notes-zero-def - The zero deficiency theorem * Patrick De...

Info iconThis preview shows pages 1–3. Sign up to view the full content.

View Full Document Right Arrow Icon

Info iconThis preview has intentionally blurred sections. Sign up to view the full version.

View Full DocumentRight Arrow Icon
This is the end of the preview. Sign up to access the rest of the document.

Unformatted text preview: The zero deficiency theorem * Patrick De Leenheer September 18, 2009 Abstract We prove the zero deficiency theorem in Theorems 4 and 8 below. 1 Chemical reaction networks (CRNs) Notation When x,y R n , we abuse notation and define the vector xy by taking entrywise products of the vectors x and y . The natural inner product of two vectors x and y in the Euclidean space R n is denoted as < x,y > . When x int( R n + ), we let ln( x ) denote the n vector obtained from x by taking entrywise natural logarithms. Similarly, for y R n , we let e y denote the n vector obtained from y by taking entrywise exponentials. If x R n + and a Z n + , then we define x a := n Y i =1 x a i i , where we define 0 a i := 1 if a i > 0 and x i := 1 for all x i 0. A CRN is given by a set of r reactions between p complexes involving n species. Each complex is a linear combination of the species with non-negative integer coefficients. The concentrations obey: x = SER ( x ) , (1) where S is a n p matrix in which the j th column contains the stoichiometric coefficients of the species in the j th complex, and E describes the reactions taking place between the complexes. This matrix is a p r matrix for which each column corresponds to a unique reaction, and it has exactly one entry equal to +1, one entry equal to- 1 and the other entries equal to 0. The i th entry of the k th column of E is- 1 (+1) if the k th reaction has the i th complex as its reaction (product) complex. Notice in particular that all columns of E add to 0: 1 T E = 0 . Finally, the vector R ( x ) is the r vector containing the reaction rates of the various reactions. We assume that this vector has non-negative entries that depend in some sufficiently smooth way on the state vector x , and that if x int( R n + ), then R ( x ) > 0. In addition we assume that R i ( x ) = 0 if x j = 0 for some species j appearing in the reaction complex of reaction i . This is a natural assumption which simply expresses that the reaction does not take place if one of its reactants is missing. As a consequence it is not hard to prove that Fact 1. R n + is forward invariant for (1). The proof is omitted but relies on the easily established fact that if x i = 0, then the i th component of the vector field of (1) is non-negative. The geometrical interpretation of this condition is that the vector field does not point away from R n + on its boundary. The result should now be intuitively clear. * These notes were written for the graduate students of UF taking MAP 6487 Biomath Seminar I in the fall of 2009. Email: Department of Mathematics, University of Florida. 1 By setting = SE, we obtain a second description for the evolution of the species concentrations: x = R ( x ) (2) The matrix is usually called the stoichiometric matrix. Perhaps this name should have been reserved for the matrix S . Notice that every column of is the differences of two columns of the....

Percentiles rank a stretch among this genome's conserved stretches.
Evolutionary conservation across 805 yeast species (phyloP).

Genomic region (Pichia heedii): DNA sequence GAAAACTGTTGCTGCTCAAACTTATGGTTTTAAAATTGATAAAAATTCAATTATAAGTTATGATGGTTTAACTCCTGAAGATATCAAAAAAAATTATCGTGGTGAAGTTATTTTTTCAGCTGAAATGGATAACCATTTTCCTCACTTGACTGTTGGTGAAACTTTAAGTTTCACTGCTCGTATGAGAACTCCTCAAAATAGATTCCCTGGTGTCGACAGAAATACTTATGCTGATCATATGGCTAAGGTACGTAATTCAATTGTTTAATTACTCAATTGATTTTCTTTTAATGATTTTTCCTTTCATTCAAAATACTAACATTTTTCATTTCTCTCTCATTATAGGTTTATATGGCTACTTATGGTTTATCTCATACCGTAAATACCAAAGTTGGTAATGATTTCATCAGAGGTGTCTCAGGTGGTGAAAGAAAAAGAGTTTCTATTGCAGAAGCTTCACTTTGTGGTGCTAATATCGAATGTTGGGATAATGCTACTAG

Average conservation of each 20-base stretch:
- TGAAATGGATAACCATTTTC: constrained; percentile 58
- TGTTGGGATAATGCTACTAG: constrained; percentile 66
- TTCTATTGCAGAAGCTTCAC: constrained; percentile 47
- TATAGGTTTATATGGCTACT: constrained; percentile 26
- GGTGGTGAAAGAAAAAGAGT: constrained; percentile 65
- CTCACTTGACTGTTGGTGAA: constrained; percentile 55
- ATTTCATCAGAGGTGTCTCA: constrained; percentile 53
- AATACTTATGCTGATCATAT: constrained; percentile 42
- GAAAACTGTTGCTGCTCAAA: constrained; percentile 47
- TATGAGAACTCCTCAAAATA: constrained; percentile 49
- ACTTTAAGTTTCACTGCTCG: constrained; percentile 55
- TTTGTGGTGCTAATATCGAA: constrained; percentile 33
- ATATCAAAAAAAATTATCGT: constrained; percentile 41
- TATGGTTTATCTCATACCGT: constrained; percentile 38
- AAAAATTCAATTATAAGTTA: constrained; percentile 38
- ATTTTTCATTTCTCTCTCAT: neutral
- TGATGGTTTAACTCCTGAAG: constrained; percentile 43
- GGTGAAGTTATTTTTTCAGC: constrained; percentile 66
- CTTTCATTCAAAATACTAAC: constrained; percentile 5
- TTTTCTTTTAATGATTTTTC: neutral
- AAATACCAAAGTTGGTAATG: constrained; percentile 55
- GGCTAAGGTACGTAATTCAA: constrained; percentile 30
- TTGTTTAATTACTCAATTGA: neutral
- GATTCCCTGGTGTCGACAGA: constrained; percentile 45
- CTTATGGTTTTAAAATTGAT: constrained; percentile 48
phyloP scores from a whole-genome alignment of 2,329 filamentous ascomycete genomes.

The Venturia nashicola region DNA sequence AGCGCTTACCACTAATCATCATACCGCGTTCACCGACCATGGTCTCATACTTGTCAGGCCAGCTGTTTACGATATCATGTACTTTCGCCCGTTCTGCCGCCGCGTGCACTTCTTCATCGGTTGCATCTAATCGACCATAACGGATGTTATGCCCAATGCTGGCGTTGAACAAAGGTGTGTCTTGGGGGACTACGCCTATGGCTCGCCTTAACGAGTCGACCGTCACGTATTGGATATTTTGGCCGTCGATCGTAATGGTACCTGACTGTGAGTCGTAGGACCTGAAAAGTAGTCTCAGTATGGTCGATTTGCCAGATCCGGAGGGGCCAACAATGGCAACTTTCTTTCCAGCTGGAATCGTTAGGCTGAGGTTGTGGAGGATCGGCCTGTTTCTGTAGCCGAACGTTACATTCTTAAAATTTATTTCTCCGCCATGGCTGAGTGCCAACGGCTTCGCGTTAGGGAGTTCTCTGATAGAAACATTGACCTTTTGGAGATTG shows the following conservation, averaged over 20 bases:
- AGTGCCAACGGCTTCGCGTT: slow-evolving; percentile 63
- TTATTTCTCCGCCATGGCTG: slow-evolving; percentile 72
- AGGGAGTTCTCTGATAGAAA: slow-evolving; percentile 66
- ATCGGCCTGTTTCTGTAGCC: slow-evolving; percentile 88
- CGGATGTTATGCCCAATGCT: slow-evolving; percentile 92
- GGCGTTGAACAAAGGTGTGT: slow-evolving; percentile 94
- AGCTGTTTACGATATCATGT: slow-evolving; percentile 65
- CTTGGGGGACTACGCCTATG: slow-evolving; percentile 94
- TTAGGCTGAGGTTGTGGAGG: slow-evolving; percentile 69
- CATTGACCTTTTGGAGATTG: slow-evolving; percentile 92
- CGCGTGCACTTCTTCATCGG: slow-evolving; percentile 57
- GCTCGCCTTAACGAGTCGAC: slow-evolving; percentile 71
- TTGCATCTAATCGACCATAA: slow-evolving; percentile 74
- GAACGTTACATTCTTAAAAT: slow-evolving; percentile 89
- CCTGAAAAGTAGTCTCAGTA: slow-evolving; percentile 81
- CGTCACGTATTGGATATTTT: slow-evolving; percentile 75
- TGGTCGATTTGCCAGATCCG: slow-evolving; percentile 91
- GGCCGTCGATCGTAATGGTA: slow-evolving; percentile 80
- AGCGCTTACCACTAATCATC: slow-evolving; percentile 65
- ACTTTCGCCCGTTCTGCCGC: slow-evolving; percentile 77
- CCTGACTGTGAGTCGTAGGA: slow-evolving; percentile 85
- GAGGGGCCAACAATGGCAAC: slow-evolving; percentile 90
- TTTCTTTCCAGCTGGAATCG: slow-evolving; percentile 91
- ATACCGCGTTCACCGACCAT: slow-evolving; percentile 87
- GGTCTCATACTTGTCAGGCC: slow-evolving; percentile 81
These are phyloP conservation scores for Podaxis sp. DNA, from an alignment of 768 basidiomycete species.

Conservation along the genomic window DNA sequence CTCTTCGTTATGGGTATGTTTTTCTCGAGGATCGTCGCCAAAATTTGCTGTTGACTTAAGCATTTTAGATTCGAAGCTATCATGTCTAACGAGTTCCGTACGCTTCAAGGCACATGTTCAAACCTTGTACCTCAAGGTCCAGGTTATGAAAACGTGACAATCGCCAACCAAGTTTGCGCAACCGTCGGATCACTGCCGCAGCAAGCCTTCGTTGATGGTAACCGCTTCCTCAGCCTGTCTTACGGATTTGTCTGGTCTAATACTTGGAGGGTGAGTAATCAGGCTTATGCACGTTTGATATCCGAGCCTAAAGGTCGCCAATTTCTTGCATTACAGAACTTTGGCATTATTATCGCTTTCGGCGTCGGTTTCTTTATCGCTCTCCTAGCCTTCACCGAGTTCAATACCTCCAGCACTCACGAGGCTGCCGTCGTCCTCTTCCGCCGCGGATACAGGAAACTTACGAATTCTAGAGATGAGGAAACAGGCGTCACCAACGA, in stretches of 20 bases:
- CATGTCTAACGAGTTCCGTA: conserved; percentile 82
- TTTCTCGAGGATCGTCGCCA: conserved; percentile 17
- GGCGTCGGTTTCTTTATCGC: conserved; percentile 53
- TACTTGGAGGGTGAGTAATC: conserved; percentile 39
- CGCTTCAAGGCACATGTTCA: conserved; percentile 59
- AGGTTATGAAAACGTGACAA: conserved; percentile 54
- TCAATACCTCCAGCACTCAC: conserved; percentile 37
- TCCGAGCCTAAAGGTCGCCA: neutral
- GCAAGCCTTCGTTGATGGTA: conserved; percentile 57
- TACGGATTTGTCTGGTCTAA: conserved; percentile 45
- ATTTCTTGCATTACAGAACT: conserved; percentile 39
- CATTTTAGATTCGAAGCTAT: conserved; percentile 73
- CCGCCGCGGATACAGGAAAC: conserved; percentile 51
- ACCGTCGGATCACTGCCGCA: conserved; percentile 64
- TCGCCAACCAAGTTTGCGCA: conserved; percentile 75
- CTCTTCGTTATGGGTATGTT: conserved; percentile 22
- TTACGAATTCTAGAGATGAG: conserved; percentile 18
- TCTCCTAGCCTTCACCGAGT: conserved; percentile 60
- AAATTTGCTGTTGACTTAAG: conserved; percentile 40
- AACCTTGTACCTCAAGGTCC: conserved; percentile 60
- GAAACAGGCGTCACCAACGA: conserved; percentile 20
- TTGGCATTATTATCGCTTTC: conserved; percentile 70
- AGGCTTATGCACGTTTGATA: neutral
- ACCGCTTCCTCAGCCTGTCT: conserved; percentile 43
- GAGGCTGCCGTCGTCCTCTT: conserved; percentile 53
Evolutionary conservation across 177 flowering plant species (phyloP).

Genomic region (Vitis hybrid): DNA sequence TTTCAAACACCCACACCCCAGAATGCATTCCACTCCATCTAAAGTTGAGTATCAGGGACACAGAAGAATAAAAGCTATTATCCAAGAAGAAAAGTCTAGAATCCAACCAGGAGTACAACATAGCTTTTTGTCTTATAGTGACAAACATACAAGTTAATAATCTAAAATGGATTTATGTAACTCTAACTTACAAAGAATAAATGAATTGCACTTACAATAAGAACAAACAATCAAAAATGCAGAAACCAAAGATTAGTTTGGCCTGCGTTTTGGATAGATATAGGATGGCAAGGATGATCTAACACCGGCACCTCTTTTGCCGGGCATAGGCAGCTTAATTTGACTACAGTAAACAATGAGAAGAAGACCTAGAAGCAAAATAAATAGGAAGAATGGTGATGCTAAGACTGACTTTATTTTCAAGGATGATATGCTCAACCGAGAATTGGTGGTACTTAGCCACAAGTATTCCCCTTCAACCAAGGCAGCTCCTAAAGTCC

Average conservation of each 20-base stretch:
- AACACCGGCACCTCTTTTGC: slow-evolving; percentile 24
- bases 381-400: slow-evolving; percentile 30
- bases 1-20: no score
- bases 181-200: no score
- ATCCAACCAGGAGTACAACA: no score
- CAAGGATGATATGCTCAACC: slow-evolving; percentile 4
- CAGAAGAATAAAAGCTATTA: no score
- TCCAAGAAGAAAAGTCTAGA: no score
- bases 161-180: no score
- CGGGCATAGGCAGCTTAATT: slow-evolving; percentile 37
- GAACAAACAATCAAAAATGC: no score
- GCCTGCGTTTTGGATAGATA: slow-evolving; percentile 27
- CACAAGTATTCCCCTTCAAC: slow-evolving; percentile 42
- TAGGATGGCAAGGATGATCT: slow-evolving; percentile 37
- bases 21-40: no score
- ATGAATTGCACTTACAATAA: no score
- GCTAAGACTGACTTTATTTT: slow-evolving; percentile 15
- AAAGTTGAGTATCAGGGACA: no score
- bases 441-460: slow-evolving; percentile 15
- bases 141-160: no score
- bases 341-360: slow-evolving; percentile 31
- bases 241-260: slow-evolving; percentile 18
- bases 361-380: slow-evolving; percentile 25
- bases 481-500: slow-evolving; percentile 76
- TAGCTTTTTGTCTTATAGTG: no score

View Full Document

This note was uploaded on 09/12/2011 for the course MAP 4305 taught by Professor Deleenheer during the Summer '06 term at University of Florida.

Page1 / 12

notes-zero-def - The zero deficiency theorem * Patrick De...

This preview shows document pages 1 - 3. Sign up to view the full document.

View Full Document Right Arrow Icon
Ask a homework question - tutors are online